Nanny Vonnegut painted In My Father’s Shoes following the death of the shoes’ owner, author Kurt Vonnegut. The picture possesses an arresting three-dimensionality from having been painted with enamel on both sides of a glass panel, but is compelling as well for the story behind it, as described by Vonnegut in her artist’s statement:
“I did not intend this show to be a memorial to my dad, but of course it is. I signed up for this show in February, full of energy and a lot of ideas. All that went out the window by March, and even more dramatically in April, when my father died. I wanted to sleep, but my dealer, Leslie, suggested ‘I use my grief.’ Just getting to my studio was what I had to do and the work came slowly but surely, like being in a darkroom and watching the pictures develop. I did not consciously use my grief, it used me.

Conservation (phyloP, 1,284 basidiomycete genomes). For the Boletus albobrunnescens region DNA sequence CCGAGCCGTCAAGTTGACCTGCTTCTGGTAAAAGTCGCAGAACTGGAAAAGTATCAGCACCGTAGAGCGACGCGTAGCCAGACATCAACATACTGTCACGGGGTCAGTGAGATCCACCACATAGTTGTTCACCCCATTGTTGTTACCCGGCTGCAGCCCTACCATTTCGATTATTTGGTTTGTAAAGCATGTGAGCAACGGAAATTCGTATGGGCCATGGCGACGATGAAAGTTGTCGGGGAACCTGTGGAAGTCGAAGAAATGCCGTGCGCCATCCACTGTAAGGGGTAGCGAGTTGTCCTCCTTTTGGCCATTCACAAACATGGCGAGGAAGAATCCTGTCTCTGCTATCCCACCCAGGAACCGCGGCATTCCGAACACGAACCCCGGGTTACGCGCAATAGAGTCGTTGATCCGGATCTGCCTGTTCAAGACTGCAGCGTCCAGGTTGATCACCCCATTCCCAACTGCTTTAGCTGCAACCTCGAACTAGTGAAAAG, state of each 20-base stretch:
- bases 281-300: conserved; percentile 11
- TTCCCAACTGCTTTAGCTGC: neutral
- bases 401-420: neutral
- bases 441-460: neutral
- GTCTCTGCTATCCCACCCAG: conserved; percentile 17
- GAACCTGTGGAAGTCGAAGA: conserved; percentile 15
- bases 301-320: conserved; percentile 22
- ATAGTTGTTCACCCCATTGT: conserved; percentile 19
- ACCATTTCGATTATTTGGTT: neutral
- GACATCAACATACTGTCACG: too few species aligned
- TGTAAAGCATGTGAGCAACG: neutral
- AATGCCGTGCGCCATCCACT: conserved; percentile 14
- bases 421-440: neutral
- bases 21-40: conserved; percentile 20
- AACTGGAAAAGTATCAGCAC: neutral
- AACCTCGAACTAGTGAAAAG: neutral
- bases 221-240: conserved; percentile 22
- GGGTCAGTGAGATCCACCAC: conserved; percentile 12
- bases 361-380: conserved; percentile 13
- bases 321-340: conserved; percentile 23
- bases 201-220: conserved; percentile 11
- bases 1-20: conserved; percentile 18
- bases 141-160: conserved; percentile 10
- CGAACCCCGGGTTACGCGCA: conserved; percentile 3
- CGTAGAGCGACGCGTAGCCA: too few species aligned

“About the shoes. My dad never changed his shoe style. He wore his white, Top-Sider sneakers until his toes poked through and the soles were flapping. Other than those, he wore dirty bucks. He had three pairs of dirty bucks in his closet that his wife was kind enough to send me after he died. They were in three states: one almost new, one slightly worn, and the other entirely beat-up. Reflexively, I put my feet in the most worn pair as soon as I got them out of the box, and my work took on a whole new energy.
“Shoes are such an obvious metaphor, but I’m past the age of trying too hard to find new ones. This is also a memorial to my mother, now gone 20 years, who had a closet full of shoes, much like the red ones I painted, next to the painting of my father’s dirty bucks.”
“Just Passing Through,” an exhibition of Vonnegut’s surreal semi-autobiographical narratives, is on view at the Ferrin Gallery in Pittsfield, Massachusetts, through October 8. (413) 442-1622; www.FerrinGallery.com.